Tyson Fury Wins the War in and out of the Ring to Topple Wladimir Klitschko

Lyle Fitzsimmons@@fitzbitzFeatured ColumnistNovember 29, 2015

Britain's new world champion Tyson Fury celebrates with the WBA, IBF, WBO and  IBO belts after winning the world heavyweight title fight against Wladimir Klitschko in the Esprit Arena in Duesseldorf, western Germany, Sunday, Nov. 29, 2015. (AP Photo/Martin Meissner)
Martin Meissner/Associated Press

Maybe Tyson Fury knew better than anyone, after all.

Maybe the 6'9" (ish) chatterbox knew that his punches weren’t as straight as Wladimir Klitschko’s, that his chin wasn’t as sturdy and that his all-around toolbox wasn’t as full.

So he and his handlers went to plans B, C, D and otherwise.

And as Saturday turns into Sunday on both sides of the Atlantic Ocean, all who bought into his act can raise a pint and have the last beer-sopped laugh.

Say it now, everyone: Tyson Fury is the heavyweight champion of the world.

The trash-talking, mic-stealing, Aerosmith-crooning heavyweight champion of the world.

And make no mistake, it’s not solely because of a 12-round anticlimax in which he and a nine-year incumbent combined to excite no one—while landing 72 jabs, 66 power shots and nothing close to a blow that anyone outside their families will remember beyond the next news cycle.

Instead, the greatest title in pro sports changed hands largely because of things occurring on the margins before and after Michael Buffer pronounced the sky-scraping combatants “ready to rumble.”

Fury and Co. hemmed about the gloves during fight week. They hawed about the ring surface during fight afternoon. And they flat-out moaned about hand wraps in the final few hours, ultimately mandating that Klitschko restart the process from scratch lest the entire event be scrubbed.

Maybe it mattered. Maybe it didn’t. But while the Ukrainian has never been confused with Mike Tyson when it comes to offensive activity anyway, there was clearly something about the whole Fury experience that lulled him into a preposterously low connect rate of 4.3 punches per round.

You think Floyd Mayweather Jr. is non-violent?

This was like watching Money fight under anesthesia.

Once the challenger was through jabbering at his stone-faced foe during the anthem ceremony and jawing at him following Tony Weeks’ mid-ring instructions, he maintained the interplay with a steady stream of mugging, clowning and all-around foolishness that, if nothing else, allowed him to stay in his behavioral comfort zone. And, by extension, helped prolong what seemed like perpetual confidence.

Martin Meissner/Associated Press

Lest anyone forget, too, it had been a while since Klitschko had seen the down side of the ledger.

No fewer than 11 years, in fact. Back when Brett Favre was still a Packer, LeBron James was still a rookie and Donald Trump was still identifying more as a Democratic blowhard than a Republican one.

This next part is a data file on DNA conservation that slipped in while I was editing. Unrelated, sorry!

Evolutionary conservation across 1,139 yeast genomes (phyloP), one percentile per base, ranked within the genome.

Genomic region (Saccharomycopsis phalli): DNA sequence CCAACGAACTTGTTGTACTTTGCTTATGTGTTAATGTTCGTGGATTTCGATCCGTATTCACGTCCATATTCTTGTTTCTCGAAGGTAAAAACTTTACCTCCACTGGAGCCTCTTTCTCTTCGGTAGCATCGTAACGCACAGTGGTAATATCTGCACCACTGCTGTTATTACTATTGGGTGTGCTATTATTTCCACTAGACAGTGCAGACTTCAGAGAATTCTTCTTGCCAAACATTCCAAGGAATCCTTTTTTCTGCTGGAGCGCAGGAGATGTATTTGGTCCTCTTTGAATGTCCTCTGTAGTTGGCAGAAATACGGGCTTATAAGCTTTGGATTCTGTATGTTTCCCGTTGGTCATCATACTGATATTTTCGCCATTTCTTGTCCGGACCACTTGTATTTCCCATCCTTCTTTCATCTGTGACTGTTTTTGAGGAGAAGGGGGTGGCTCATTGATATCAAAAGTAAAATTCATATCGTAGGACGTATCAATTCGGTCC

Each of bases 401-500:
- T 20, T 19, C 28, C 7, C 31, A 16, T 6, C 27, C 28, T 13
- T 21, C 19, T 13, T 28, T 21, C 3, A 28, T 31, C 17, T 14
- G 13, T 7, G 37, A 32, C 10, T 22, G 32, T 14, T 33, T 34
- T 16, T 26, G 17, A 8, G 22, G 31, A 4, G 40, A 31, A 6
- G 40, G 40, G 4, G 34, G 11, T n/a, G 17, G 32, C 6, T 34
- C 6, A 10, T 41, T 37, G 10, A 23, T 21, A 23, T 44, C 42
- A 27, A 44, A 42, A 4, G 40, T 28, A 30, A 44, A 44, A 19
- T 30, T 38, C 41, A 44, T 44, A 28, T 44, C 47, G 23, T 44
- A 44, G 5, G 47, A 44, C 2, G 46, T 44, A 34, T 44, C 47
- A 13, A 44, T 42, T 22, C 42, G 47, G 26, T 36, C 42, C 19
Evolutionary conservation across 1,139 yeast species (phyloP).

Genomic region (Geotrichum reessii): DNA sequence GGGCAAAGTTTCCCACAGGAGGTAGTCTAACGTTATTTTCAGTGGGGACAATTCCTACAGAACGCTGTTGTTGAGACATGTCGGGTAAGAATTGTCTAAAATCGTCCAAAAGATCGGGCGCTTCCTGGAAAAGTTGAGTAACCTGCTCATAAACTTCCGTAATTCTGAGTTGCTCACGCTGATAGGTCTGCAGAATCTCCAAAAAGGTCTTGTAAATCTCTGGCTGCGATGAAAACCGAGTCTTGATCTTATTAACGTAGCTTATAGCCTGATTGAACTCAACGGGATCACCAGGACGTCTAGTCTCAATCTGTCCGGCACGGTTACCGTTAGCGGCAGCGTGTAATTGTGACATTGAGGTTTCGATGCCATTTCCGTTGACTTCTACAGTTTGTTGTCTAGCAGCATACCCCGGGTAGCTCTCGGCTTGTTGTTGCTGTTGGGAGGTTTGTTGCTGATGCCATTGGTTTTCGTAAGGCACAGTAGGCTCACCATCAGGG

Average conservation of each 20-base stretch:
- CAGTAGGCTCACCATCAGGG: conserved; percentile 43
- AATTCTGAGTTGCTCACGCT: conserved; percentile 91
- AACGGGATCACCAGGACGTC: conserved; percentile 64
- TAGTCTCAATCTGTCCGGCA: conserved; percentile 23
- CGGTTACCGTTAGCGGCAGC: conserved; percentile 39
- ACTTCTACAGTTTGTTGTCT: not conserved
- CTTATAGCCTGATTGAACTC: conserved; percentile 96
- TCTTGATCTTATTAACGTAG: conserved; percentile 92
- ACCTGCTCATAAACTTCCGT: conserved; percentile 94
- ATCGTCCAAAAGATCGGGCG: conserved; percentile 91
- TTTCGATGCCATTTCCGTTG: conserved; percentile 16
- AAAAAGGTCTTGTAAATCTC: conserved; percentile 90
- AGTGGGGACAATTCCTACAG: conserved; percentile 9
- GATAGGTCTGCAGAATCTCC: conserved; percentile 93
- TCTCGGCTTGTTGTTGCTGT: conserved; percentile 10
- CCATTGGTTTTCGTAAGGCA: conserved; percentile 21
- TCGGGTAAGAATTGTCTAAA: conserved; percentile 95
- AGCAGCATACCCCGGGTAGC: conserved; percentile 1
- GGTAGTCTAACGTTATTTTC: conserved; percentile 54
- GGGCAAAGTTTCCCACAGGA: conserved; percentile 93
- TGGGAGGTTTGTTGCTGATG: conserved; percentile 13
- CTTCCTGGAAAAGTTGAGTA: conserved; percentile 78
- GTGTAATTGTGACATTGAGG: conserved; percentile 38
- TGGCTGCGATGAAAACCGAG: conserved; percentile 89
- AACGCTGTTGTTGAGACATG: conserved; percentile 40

Problem was, after a decade-plus of avoiding losses, Klitschko didn’t appear to know how to seize a win.

Among high-profile heavyweight fights, it resembled the dethroning of the last man to string together Klitschko’s number of title defenses, Larry Holmes, back when the Easton Assassin was bamboozled by a young, awkward guy who moved haphazardly around the ring, flicked shots from unnerving angles and was unwilling to simply stand still while the older man tried to land something of consequence.

By the time Holmes mustered urgency 30 years, two months and seven days ago, he was well behind in a fight he ultimately lost by one, three and three points on the cards to Michael Spinks.

And on Saturday, even with a point docked for rabbit punches, Fury won eight of 12 rounds according to two judges on his foe’s adopted home turf and nine of 12 according to a third.

“I came here to Germany, in the lion’s den,” Fury said in a post-fight mid-ring interview.

“We worked so hard to this. It’s hard to come to foreign countries and get decisions. When that point got taken off, I thought I wasn’t going to get it, to be honest.”

Bleacher Report had it closer at 114-113, but there was no doubt which man looked the part.

In fact, as a bloodied, swollen Klitschko stewed in the background, the new champ essentially talked through a softball question from Lennox Lewis, asked the former undisputed king to hold his water as he grabbed the mic and took to serenading his wife with a version of “I Don't Want To Miss A Thing” that figures to have Steven Tyler cringing for each of the 119 days between now and his 69th birthday.

It was silly, self-aggrandizing and completely unforgettable.

And if you think Fury is going to tone it down now that he’s champ…“Dream On.”

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